People often say that "age is just a number" based on their experiences and observations of others. There are elderly people in almost perfect health and good overall physical condition, leading an active lifestyle, and young people who are barely living zombies.

We all can find extreme examples in our families or nearest surroundings, like a young cousin with obesity, terrible posture who is constantly exhausted and apart from being good at Fortnite, struggles to perform even basic real-life activities, and a 50-year-old uncle who runs marathons and is bursting with energy despite working a tough full-time job.

But this example confuses two things: time and energy - we can manage our bodies better to look and feel a certain way, but our bodies count time and get old, getting closer to death every second, no matter how great we feel.

When I was a teenager, I did most of the unhealthy things a teenager can do, including smoking and eating junk food daily, overusing alcohol, or neglecting sleep at the expense of gaming or partying. But then, at the age of 21, something changed with me and I became obsessive about my health and lifestyle.

Today I'm not so obsessed anymore, but I still lead a very healthy lifestyle and at almost 30, I feel better than when I was a teenager.

Nevertheless, my feelings have nothing to do with the harsh reality of my age - I'm getting older and while 30 is still a relatively young age, it's also the age when we can notice the first clear signs of aging. And it happened to me recently.

Long story short I was at the hairdresser and noticed that one-third of the cut hair was grey. I looked at the hair sitting on my chest and finally grabbed it and asked the barber if it was real. And she laughed, saying she noticed that but didn't want to bother me with the information. Also, she asked about my age, and when I answered she said: "Oh, okay, that explains a lot... it's normal at that age."

Our Body Counts Time No Matter How We Feel

It's normal to have gray hair with age, yet it knocked me out of my delusions. See, I felt as if my biological clock had stopped somewhere at 23 years old, but it's not true - the body counts time, breath after breath, cell division after cell division. In this sense, life is brutal as Robert Frost once summarized:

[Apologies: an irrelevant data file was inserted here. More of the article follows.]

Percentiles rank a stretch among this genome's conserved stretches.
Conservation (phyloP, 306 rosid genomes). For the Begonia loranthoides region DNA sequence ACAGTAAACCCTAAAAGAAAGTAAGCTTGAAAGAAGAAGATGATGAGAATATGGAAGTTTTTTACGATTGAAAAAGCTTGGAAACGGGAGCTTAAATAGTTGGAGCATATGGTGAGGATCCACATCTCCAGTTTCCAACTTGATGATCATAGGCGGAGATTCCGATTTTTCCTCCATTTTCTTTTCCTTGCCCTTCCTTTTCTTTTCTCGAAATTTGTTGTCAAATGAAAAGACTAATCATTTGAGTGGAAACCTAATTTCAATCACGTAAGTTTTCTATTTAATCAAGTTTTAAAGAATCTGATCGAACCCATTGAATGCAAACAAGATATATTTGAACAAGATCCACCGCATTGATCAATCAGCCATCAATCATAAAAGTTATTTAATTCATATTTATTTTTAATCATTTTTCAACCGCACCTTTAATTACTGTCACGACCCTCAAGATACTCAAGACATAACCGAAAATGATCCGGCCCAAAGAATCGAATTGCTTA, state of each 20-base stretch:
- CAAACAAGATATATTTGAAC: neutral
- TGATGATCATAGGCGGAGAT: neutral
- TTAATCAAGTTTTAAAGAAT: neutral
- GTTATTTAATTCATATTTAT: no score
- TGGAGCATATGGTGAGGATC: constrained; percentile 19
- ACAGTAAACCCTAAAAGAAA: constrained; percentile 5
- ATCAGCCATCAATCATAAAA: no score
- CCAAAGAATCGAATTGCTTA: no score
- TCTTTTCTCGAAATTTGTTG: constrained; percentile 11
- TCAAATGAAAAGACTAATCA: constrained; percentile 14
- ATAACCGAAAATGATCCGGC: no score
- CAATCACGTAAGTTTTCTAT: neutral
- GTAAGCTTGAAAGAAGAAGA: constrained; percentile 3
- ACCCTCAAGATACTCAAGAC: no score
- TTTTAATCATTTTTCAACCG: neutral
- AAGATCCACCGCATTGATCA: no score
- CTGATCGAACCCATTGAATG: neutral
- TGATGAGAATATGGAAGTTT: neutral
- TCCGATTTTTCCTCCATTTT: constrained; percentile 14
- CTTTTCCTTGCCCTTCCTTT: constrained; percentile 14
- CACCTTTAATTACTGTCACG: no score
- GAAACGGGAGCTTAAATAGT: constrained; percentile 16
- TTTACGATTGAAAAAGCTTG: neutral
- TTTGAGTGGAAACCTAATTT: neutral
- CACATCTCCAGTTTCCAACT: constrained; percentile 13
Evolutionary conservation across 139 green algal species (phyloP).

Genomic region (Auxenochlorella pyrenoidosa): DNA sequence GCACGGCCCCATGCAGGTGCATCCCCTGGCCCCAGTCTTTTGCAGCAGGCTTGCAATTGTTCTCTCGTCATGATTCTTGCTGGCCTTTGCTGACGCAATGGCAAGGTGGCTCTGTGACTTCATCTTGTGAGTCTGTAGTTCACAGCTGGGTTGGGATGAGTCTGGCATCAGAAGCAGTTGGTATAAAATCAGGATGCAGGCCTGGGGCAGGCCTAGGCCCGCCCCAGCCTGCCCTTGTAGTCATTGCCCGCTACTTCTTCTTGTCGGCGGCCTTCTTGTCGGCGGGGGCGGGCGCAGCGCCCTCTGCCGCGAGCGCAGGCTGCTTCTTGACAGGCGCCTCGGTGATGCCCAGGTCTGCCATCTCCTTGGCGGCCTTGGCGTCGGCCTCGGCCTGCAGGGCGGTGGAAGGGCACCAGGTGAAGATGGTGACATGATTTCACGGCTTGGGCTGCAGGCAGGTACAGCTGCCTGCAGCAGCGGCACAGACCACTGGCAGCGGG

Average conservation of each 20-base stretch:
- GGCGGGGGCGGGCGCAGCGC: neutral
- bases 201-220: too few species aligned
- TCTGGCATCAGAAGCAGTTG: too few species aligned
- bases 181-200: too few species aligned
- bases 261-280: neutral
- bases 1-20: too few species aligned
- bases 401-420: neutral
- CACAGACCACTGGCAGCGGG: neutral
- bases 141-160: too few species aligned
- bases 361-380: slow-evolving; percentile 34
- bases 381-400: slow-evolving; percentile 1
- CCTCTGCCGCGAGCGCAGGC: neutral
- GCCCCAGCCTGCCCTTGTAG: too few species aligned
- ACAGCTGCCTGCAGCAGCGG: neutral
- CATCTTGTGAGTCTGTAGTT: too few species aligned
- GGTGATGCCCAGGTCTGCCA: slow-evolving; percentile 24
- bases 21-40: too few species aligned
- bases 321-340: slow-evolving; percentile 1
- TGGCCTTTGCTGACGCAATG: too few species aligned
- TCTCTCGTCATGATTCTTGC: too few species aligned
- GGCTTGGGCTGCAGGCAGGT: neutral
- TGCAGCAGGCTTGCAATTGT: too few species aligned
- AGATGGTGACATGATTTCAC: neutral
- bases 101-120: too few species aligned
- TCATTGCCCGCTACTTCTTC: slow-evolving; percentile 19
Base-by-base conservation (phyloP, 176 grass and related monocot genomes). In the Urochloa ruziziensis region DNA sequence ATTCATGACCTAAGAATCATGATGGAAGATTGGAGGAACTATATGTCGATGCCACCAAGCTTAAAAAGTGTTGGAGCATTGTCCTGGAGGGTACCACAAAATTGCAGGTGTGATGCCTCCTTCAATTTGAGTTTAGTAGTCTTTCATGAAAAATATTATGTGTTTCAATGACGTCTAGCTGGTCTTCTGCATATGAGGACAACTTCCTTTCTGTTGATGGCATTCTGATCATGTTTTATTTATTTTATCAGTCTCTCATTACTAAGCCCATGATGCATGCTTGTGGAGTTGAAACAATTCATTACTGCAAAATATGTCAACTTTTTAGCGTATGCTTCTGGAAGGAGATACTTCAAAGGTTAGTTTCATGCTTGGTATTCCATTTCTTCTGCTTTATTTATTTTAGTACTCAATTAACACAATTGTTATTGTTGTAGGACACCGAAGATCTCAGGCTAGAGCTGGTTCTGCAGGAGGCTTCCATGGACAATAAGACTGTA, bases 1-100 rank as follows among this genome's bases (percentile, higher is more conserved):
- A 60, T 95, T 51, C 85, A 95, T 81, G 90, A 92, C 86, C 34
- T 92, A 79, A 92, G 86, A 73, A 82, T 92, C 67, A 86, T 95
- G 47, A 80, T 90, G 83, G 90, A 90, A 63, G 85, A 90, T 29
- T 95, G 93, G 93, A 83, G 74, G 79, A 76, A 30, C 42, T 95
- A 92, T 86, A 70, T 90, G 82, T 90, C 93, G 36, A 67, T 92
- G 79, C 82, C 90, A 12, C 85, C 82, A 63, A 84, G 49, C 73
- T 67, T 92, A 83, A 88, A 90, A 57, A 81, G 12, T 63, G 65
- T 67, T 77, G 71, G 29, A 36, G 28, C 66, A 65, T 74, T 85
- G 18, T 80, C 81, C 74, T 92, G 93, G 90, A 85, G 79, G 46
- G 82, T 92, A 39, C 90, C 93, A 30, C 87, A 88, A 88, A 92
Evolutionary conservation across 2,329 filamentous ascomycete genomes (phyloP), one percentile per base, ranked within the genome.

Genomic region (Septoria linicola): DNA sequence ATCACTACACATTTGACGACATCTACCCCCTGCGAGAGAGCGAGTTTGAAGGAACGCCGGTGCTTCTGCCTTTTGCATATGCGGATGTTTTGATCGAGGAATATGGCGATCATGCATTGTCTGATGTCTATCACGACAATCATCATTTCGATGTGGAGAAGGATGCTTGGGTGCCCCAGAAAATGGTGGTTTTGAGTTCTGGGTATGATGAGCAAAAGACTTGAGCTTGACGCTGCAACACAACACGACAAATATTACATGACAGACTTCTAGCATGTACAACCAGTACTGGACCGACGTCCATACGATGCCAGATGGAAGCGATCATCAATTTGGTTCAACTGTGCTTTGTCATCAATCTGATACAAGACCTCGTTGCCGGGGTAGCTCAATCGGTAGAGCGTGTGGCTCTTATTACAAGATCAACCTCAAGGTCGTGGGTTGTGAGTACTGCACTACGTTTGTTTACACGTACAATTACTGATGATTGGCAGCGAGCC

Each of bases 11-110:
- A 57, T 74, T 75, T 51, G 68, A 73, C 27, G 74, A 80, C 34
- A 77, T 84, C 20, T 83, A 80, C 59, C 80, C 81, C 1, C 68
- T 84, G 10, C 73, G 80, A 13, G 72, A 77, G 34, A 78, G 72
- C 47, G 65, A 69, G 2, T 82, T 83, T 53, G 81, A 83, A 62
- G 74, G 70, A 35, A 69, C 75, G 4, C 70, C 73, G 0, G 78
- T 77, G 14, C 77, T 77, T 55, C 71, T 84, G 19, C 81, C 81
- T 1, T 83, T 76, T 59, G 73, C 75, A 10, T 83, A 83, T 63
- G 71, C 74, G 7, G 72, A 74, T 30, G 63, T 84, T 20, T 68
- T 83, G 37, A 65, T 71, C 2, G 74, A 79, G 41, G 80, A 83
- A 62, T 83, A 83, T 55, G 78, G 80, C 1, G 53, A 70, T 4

“In three words I can sum up everything I've learned about life: it goes on.”

"It goes on," and there's nothing we can do to stop it, no matter how hard we try, which is kind of depressing at first glance - we're constantly changing and getting older, whether we like it or not. And we ultimately going to die.

In this way, age is not just a number, but a biological representation of how long our body has been functioning, which to some extent indicates its condition. And there are some key moments where it represents a lot, e.g., the study says:

It is well established that the brain undergoes a “rewiring” process that is not complete until approximately 25 years of age.

Also, it's not only about development, but about slowing down, e.g., aging does impair liver regeneration, which affects us in many ways, but is most famous for slowing down detoxification - waking up after a party at 30, 40, 50 is not as great as it was in our 20s. And we can feel it clearly – painfully.

From a biological point of view, we cannot say that age is just a number - our lifestyle can slow down this process a bit and we may feel better, but ultimately aging is inevitable.